Working at church vs. going to church

One of the odd transitions we seminarians go through, especially when we hit our middler year, is that we transition from “going” to church to “working” at church.

I have “worked” at churches in a variety of capacities as a church member since I was 26 years old. I’ve been a choir member, a choir director, an accompanist on the piano and keyboard, a Bible study leader, a youth group leader, an Education for Ministry mentor for the Episcopal Church, lector, chalice bearer, intercessor, praying team leader, vestry member, stewardship campaign coordinator….you name it, I’ve done it. But these were churches I went to as a laywoman, and churches I would worship at whether I was volunteering at them in some capacity or not.

It’s different when I have to change churches to come to seminary, and then change again when I start an internship. I have written elsewhere in this blog about the pain of leaving church communities I knew well and trying to find a church at which to worship in New Haven. But after only a year, I had to leave that church to serve at an internship parish, a place where I will serve for only nine months.

It’s hard to set down roots at a place one knows to be temporary. Seminarian interns typically help out with a variety of initiatives, but not in any long-term way. We get to know people, but they are just as aware of our being temporary as we are, and so we don’t get to know one another as deeply as we would if we were long-term members of the church.

In my chapel minister job: wearing a verger robe and directing worshippers to the Berkeley Divinity School's Lessons and Carols service

The role changes as well. We are not clergy yet, but we’re not really a typical lay church member, either. We’re being trained for clerical roles, but we’re not really on the staff, and in my tradition, we can’t actually do many of the official clerical roles (such as blessing, baptizing, consecrating the bread and wine during the Eucharist, etc.) until we are ordained. And so we stand by in robes and watch while lay members of the church do all the things we used to do and priests and deacons do all the things we eventually will do, God willing.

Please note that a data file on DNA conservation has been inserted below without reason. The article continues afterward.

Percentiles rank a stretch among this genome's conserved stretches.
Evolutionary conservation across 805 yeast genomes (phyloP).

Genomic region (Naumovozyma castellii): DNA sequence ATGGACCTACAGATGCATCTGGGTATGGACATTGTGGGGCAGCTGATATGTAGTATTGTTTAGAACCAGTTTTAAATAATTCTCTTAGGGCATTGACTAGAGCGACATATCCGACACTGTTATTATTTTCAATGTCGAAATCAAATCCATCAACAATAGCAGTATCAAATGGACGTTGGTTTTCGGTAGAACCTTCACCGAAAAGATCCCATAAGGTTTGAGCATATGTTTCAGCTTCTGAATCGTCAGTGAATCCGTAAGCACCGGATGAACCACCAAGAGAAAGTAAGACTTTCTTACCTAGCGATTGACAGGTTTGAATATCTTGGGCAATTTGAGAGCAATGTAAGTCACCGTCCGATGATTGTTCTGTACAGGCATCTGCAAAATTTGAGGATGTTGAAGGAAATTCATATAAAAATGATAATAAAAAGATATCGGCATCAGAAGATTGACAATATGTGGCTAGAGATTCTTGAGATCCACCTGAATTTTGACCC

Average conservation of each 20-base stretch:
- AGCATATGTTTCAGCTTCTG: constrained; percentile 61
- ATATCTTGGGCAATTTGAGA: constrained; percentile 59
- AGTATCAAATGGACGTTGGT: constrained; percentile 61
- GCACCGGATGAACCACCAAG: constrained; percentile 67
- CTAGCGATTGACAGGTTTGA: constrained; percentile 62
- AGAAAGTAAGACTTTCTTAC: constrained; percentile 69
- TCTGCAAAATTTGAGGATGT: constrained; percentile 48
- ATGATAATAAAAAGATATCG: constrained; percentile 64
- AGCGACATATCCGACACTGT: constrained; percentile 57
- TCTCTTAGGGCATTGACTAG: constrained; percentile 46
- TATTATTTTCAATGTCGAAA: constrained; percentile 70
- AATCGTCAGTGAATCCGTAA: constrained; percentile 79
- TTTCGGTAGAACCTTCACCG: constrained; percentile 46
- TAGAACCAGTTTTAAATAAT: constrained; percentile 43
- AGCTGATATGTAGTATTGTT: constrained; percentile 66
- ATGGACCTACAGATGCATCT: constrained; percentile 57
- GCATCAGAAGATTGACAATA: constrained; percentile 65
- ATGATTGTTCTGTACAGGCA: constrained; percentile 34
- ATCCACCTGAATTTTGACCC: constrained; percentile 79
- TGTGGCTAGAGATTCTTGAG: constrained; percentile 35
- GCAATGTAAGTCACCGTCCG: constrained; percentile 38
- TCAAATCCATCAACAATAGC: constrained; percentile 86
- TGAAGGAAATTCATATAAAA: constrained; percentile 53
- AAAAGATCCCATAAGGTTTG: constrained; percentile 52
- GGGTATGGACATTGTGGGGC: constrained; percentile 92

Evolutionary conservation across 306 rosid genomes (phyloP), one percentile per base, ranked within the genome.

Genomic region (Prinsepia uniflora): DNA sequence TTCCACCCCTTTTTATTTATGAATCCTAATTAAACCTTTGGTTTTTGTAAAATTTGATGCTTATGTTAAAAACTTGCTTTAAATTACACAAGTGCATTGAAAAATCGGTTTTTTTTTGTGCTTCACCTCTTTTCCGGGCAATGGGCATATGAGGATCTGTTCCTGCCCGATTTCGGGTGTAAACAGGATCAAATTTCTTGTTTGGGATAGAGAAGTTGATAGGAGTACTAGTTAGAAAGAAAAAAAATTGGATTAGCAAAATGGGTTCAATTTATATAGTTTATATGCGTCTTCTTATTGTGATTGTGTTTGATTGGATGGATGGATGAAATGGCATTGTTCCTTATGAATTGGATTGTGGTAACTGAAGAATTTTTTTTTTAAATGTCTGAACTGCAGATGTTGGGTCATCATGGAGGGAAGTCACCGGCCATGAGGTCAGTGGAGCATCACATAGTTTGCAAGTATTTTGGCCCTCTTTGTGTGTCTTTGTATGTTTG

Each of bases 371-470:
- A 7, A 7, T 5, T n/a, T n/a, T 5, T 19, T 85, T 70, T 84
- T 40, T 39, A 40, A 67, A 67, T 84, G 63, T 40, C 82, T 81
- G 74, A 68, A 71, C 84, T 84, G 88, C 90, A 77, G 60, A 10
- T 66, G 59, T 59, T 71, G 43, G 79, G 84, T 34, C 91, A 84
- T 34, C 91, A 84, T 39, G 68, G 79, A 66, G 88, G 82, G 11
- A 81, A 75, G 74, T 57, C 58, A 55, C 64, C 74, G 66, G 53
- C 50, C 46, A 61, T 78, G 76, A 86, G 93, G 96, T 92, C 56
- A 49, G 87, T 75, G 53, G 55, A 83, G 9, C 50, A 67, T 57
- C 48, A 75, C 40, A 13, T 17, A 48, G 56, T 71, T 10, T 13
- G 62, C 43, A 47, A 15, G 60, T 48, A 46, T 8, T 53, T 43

It’s an in-between time, a time of excited anticipation, but also a time of weighing what I have lost: those former church communities. I am not sure what “going to church” will be like if and when I am ordained as a deacon and then as a priest. I am not sure if the collar ever will really come off, whether I am wearing it or not.

I’ve experienced this same change of role while serving as a hospital chaplain. So many times, I have been in the hospital room as a distant relative or a very close relative of the hospitalized patient, helping out as I could or standing back respectfully, but when I walked in the room as the hospital chaplain, I was suddenly in an official role with a job to do. (What that job was differed in every visit, and I usually had to guess what it was, but nevertheless, I was allegedly supposed to know what I was doing.)

The one thing I am sure of is that worship goes on, whatever my current predicament about my place in the community. And it’s a good spiritual practice to set aside the concerns about my place in the community and recognize, especially through the Eucharistic worship so central to my tradition, that I always have a place at God’s table along with everyone else. Thank God for that.

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